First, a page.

'You're in good hands'
Years later, I found out that our use of the pasta machine and cookie cutters wasn't typical. Traditionally, the dough is fashioned into a long cylinder with small chunks sliced off and deftly rolled into a circle with a small rolling pin. When I first saw this process in a local noodle house, I marvelled at the speed and dexterity of the cooks just as I'd marvelled at my mother's earlier. Somehow this ordinary process seemed almost magical. When I became a mom myself, I would bring my son to watch the dumplings being made. He'd perch on a chair beside other fascinated kids, while the chefs would look up occasionally to smile.
Like the kids pressed up against the glass, I still find a strange comfort in watching those experienced hands create morsel after perfect morsel, as if to some hidden rhythm. I often feel the same way witnessing anyone doing any activity with great skill and pride in craftsmanship. In those overlooked niches of our everyday existence, there must be so many tiny moments of beauty where a human does or creates something with such ease that it seems as natural as breathing. It doesn't have to be as complex as an Olympic skater doing a triple toe loop or a classical pianist playing Liszt. It can be a mechanic fixing an engine, a baker making a pie, a tailor repairing a torn seam, or a doctor delivering a baby (something I wished I could have witnessed my mother do while she was still a practicing doctor).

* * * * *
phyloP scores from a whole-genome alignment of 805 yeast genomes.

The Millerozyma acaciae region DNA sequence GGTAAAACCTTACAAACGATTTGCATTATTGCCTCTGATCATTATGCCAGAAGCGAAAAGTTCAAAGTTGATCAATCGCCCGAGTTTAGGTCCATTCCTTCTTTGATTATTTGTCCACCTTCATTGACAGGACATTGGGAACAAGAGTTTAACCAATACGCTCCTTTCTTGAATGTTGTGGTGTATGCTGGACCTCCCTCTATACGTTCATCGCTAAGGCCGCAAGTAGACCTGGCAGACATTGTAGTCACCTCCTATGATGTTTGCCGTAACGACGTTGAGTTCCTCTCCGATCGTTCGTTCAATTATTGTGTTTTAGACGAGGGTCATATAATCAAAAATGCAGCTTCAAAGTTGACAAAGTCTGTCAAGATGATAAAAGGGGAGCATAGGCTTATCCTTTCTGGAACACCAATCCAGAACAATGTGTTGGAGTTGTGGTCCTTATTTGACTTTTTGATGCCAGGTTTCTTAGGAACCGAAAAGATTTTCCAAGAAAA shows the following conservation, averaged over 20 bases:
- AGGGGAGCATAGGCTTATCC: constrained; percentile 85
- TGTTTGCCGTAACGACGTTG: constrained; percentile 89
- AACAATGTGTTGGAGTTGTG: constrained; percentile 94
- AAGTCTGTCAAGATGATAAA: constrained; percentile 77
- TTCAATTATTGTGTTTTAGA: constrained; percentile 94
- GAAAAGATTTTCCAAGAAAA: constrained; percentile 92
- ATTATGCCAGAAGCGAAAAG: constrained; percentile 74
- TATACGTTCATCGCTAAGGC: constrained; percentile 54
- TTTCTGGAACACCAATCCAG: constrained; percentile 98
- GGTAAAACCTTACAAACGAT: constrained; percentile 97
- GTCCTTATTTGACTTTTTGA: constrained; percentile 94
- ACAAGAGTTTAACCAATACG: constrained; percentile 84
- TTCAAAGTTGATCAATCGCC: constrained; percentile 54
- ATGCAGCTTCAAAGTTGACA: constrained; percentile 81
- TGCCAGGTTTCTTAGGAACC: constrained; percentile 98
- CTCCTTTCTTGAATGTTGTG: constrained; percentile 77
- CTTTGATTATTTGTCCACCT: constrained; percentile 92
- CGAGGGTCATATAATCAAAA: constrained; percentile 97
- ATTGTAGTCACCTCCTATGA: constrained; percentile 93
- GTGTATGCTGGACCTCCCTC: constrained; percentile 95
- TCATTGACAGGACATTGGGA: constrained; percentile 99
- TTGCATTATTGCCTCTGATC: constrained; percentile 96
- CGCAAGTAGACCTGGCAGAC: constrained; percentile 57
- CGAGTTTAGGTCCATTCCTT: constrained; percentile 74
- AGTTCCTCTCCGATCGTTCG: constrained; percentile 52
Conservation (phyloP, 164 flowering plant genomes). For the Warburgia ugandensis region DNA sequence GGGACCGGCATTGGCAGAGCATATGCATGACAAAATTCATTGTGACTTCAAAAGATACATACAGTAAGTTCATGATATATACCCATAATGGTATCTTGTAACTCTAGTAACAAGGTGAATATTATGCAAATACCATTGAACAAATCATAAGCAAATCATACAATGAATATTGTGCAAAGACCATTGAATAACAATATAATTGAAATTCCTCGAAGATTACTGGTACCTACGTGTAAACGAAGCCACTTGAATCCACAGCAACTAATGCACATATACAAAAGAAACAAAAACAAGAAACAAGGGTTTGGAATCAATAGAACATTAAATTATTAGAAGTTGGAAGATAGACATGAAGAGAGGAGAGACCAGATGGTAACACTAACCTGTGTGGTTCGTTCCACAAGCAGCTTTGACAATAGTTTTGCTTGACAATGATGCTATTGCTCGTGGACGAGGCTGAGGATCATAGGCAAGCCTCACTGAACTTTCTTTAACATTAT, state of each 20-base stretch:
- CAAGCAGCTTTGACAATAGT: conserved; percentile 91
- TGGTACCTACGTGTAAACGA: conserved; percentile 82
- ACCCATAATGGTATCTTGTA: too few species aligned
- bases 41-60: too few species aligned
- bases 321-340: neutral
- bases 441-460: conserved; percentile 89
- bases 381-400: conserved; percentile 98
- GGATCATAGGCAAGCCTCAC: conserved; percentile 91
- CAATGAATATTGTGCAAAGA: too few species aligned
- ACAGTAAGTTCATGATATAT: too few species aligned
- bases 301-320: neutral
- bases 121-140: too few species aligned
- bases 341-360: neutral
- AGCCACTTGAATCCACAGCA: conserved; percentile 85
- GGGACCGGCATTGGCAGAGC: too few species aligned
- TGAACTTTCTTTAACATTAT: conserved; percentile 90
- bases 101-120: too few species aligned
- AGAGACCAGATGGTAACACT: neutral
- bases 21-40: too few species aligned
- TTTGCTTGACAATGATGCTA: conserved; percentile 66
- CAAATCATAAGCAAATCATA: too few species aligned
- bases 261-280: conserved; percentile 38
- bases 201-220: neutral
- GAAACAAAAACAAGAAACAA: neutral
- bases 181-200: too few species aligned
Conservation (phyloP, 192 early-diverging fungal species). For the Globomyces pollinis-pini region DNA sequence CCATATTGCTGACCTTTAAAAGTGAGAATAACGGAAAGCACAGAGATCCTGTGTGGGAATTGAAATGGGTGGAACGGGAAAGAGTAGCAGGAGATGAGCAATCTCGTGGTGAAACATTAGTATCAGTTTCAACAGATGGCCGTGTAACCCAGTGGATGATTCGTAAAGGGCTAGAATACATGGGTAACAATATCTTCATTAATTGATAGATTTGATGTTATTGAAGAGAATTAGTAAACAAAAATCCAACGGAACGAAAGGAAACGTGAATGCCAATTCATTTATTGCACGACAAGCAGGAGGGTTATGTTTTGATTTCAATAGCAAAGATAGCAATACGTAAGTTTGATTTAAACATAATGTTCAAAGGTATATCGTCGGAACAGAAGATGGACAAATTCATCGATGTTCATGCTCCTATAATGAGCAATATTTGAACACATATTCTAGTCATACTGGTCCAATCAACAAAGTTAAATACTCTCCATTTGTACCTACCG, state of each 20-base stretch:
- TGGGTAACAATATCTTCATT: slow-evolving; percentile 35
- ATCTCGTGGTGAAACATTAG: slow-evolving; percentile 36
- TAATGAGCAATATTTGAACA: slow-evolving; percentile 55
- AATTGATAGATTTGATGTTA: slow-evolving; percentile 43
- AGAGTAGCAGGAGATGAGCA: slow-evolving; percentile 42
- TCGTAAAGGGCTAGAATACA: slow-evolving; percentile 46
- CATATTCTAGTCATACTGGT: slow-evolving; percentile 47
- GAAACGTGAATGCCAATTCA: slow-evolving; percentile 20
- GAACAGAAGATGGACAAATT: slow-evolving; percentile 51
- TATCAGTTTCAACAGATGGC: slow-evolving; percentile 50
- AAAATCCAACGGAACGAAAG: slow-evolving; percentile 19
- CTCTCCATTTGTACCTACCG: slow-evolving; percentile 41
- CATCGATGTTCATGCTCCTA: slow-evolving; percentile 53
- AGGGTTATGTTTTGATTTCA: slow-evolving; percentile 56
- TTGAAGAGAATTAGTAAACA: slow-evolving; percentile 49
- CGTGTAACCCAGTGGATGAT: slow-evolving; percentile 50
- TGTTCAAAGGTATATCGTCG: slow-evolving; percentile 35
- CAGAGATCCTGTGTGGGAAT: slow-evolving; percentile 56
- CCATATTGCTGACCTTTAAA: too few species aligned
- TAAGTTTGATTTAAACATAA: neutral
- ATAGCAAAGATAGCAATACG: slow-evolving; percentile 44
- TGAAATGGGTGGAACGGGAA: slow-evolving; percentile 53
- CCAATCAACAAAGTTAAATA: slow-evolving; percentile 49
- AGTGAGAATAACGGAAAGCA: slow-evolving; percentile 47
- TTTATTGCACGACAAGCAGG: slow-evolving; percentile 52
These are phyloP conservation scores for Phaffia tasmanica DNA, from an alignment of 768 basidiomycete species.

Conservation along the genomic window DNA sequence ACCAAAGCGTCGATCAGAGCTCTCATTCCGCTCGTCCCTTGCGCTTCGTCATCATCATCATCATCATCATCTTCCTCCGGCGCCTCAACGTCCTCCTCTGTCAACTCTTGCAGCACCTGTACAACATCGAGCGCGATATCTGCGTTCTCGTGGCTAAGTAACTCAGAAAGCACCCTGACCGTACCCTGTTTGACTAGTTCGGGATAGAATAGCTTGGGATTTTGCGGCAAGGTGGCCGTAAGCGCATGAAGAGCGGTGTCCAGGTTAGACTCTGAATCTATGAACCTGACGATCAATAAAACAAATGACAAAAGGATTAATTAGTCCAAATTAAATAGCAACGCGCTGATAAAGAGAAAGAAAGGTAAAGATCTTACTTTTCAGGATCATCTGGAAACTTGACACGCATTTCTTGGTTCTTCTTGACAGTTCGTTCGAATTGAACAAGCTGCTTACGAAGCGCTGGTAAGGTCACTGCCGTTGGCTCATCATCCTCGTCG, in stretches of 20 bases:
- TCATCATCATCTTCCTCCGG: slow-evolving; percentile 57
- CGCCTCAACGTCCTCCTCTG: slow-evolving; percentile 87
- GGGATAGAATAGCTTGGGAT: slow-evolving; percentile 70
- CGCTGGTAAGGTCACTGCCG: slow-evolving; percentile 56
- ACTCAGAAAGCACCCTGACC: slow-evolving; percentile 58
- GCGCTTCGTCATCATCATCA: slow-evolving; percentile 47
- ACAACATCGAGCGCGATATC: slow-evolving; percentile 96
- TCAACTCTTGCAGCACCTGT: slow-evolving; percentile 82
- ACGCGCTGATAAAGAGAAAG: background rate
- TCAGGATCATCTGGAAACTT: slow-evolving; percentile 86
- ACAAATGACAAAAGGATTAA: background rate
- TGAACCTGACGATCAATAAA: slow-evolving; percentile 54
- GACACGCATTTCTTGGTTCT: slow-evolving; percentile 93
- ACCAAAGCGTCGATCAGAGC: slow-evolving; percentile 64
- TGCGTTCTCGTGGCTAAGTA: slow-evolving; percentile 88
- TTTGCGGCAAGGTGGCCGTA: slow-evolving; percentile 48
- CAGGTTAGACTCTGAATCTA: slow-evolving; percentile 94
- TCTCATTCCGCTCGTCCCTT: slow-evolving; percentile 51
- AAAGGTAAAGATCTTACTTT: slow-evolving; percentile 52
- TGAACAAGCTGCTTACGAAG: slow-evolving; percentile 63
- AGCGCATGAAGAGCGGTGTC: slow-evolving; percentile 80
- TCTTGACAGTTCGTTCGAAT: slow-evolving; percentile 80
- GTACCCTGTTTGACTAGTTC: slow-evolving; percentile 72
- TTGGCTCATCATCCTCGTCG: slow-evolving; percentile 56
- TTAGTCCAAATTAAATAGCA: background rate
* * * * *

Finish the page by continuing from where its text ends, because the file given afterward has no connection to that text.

Think of that saying, "You're in good hands." It means that you can let go of worry, and feel assured that you're with someone who knows what he or she is doing, who can take care of what needs to be dealt with, who will guide, advise or even protect you when you are feeling vulnerable in this crazy, unpredictable universe. My mother's competent, confident hands delivered babies, sewed sutures, created art, played music, and also made delicious dumplings. When we made them with our mother, my siblings and I knew we were in good hands.
Tradition best shared
The time when I could lift my son onto my shoulders so he could see the dragons and lions cavorting in the Chinese New Year parade in Chinatown is long past. He was born in the Year of the Horse 12 years ago, and now can almost lift me. He is also the age I was when I started making dumplings with my mother, when she let me move past the cutting out of dough circles and into filling more than the token few.
My son has made dumplings with me before, albeit with pre-cut dough circles from a Chinese mall in Burnaby. Our stripped-down dumpling-making doesn't match the grand floury productions of my childhood, and I still can't crimp the edges of my dumplings the way my mother could.
But there's something from those few times when we cooked together as a family that persists today, when I cook with my son -- a sense of satisfaction that comes with making food that will nourish ourselves and others, and the pleasure of a cultural tradition being passed on, one he will be able to share with the significant people in his life during the many Chinese New Year celebrations to come. Perhaps more importantly, it's a way for me to pass on a story to him about his grandmother, and how during those brief, sporadic but magical times, she bound us together as a family.